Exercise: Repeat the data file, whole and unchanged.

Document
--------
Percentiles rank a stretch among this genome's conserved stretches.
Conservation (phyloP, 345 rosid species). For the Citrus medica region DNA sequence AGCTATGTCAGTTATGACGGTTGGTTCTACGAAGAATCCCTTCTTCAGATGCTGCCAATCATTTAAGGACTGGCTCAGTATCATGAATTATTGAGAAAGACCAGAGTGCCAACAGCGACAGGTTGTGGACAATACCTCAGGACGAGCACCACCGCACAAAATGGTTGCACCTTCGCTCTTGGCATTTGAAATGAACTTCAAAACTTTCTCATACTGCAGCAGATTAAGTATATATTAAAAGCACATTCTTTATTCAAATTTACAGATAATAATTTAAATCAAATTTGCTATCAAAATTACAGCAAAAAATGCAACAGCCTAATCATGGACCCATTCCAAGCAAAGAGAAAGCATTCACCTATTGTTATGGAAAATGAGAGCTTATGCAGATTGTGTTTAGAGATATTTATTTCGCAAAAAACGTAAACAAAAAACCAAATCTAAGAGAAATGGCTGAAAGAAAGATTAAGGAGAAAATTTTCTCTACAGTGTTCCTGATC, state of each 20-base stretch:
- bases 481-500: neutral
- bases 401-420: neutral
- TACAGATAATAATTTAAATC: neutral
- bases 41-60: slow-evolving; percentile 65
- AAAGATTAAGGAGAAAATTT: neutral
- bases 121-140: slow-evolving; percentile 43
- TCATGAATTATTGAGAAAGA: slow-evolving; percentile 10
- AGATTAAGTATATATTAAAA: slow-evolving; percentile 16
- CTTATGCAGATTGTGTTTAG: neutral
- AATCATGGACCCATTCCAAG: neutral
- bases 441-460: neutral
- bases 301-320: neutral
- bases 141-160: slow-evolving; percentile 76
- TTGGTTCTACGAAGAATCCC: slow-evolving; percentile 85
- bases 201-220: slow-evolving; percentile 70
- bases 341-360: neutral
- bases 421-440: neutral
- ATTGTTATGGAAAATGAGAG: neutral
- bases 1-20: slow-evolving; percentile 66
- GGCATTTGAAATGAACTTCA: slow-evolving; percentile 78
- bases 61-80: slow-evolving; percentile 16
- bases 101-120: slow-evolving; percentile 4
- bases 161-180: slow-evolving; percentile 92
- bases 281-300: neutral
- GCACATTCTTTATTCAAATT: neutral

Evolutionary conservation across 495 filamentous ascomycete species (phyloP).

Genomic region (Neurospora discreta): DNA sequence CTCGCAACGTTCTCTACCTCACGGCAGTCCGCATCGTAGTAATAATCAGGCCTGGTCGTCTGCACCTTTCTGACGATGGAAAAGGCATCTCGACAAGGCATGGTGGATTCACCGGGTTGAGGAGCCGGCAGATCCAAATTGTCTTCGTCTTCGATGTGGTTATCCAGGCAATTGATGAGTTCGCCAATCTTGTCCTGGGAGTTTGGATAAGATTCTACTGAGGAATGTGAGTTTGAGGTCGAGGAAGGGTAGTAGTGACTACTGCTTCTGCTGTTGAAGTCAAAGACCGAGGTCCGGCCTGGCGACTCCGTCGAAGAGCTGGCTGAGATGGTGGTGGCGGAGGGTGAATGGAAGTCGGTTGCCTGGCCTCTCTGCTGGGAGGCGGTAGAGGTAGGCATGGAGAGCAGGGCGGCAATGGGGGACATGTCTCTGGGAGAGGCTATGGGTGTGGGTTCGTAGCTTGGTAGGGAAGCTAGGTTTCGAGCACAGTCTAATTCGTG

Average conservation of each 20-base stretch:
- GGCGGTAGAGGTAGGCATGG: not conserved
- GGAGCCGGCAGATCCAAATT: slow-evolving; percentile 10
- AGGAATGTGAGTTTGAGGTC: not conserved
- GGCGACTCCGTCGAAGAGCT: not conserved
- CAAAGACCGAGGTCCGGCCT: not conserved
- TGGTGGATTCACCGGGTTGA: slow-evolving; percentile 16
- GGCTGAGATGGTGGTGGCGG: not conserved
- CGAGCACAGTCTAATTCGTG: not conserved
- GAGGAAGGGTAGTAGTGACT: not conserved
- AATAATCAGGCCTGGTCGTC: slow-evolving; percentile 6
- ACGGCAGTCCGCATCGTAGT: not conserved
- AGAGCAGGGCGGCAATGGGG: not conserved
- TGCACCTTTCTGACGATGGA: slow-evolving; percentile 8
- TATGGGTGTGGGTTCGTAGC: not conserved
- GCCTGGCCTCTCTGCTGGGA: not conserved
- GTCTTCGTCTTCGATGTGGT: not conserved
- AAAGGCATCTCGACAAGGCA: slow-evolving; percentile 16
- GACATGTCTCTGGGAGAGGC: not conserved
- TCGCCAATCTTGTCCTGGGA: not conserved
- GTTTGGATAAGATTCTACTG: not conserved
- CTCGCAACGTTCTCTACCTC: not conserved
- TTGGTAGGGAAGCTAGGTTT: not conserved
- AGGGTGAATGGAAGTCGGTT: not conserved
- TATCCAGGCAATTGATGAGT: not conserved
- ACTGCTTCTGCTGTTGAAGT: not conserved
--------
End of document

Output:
Percentiles rank a stretch among this genome's conserved stretches.
Conservation (phyloP, 345 rosid species). For the Citrus medica region DNA sequence AGCTATGTCAGTTATGACGGTTGGTTCTACGAAGAATCCCTTCTTCAGATGCTGCCAATCATTTAAGGACTGGCTCAGTATCATGAATTATTGAGAAAGACCAGAGTGCCAACAGCGACAGGTTGTGGACAATACCTCAGGACGAGCACCACCGCACAAAATGGTTGCACCTTCGCTCTTGGCATTTGAAATGAACTTCAAAACTTTCTCATACTGCAGCAGATTAAGTATATATTAAAAGCACATTCTTTATTCAAATTTACAGATAATAATTTAAATCAAATTTGCTATCAAAATTACAGCAAAAAATGCAACAGCCTAATCATGGACCCATTCCAAGCAAAGAGAAAGCATTCACCTATTGTTATGGAAAATGAGAGCTTATGCAGATTGTGTTTAGAGATATTTATTTCGCAAAAAACGTAAACAAAAAACCAAATCTAAGAGAAATGGCTGAAAGAAAGATTAAGGAGAAAATTTTCTCTACAGTGTTCCTGATC, state of each 20-base stretch:
- bases 481-500: neutral
- bases 401-420: neutral
- TACAGATAATAATTTAAATC: neutral
- bases 41-60: slow-evolving; percentile 65
- AAAGATTAAGGAGAAAATTT: neutral
- bases 121-140: slow-evolving; percentile 43
- TCATGAATTATTGAGAAAGA: slow-evolving; percentile 10
- AGATTAAGTATATATTAAAA: slow-evolving; percentile 16
- CTTATGCAGATTGTGTTTAG: neutral
- AATCATGGACCCATTCCAAG: neutral
- bases 441-460: neutral
- bases 301-320: neutral
- bases 141-160: slow-evolving; percentile 76
- TTGGTTCTACGAAGAATCCC: slow-evolving; percentile 85
- bases 201-220: slow-evolving; percentile 70
- bases 341-360: neutral
- bases 421-440: neutral
- ATTGTTATGGAAAATGAGAG: neutral
- bases 1-20: slow-evolving; percentile 66
- GGCATTTGAAATGAACTTCA: slow-evolving; percentile 78
- bases 61-80: slow-evolving; percentile 16
- bases 101-120: slow-evolving; percentile 4
- bases 161-180: slow-evolving; percentile 92
- bases 281-300: neutral
- GCACATTCTTTATTCAAATT: neutral

Evolutionary conservation across 495 filamentous ascomycete species (phyloP).

Genomic region (Neurospora discreta): DNA sequence CTCGCAACGTTCTCTACCTCACGGCAGTCCGCATCGTAGTAATAATCAGGCCTGGTCGTCTGCACCTTTCTGACGATGGAAAAGGCATCTCGACAAGGCATGGTGGATTCACCGGGTTGAGGAGCCGGCAGATCCAAATTGTCTTCGTCTTCGATGTGGTTATCCAGGCAATTGATGAGTTCGCCAATCTTGTCCTGGGAGTTTGGATAAGATTCTACTGAGGAATGTGAGTTTGAGGTCGAGGAAGGGTAGTAGTGACTACTGCTTCTGCTGTTGAAGTCAAAGACCGAGGTCCGGCCTGGCGACTCCGTCGAAGAGCTGGCTGAGATGGTGGTGGCGGAGGGTGAATGGAAGTCGGTTGCCTGGCCTCTCTGCTGGGAGGCGGTAGAGGTAGGCATGGAGAGCAGGGCGGCAATGGGGGACATGTCTCTGGGAGAGGCTATGGGTGTGGGTTCGTAGCTTGGTAGGGAAGCTAGGTTTCGAGCACAGTCTAATTCGTG

Average conservation of each 20-base stretch:
- GGCGGTAGAGGTAGGCATGG: not conserved
- GGAGCCGGCAGATCCAAATT: slow-evolving; percentile 10
- AGGAATGTGAGTTTGAGGTC: not conserved
- GGCGACTCCGTCGAAGAGCT: not conserved
- CAAAGACCGAGGTCCGGCCT: not conserved
- TGGTGGATTCACCGGGTTGA: slow-evolving; percentile 16
- GGCTGAGATGGTGGTGGCGG: not conserved
- CGAGCACAGTCTAATTCGTG: not conserved
- GAGGAAGGGTAGTAGTGACT: not conserved
- AATAATCAGGCCTGGTCGTC: slow-evolving; percentile 6
- ACGGCAGTCCGCATCGTAGT: not conserved
- AGAGCAGGGCGGCAATGGGG: not conserved
- TGCACCTTTCTGACGATGGA: slow-evolving; percentile 8
- TATGGGTGTGGGTTCGTAGC: not conserved
- GCCTGGCCTCTCTGCTGGGA: not conserved
- GTCTTCGTCTTCGATGTGGT: not conserved
- AAAGGCATCTCGACAAGGCA: slow-evolving; percentile 16
- GACATGTCTCTGGGAGAGGC: not conserved
- TCGCCAATCTTGTCCTGGGA: not conserved
- GTTTGGATAAGATTCTACTG: not conserved
- CTCGCAACGTTCTCTACCTC: not conserved
- TTGGTAGGGAAGCTAGGTTT: not conserved
- AGGGTGAATGGAAGTCGGTT: not conserved
- TATCCAGGCAATTGATGAGT: not conserved
- ACTGCTTCTGCTGTTGAAGT: not conserved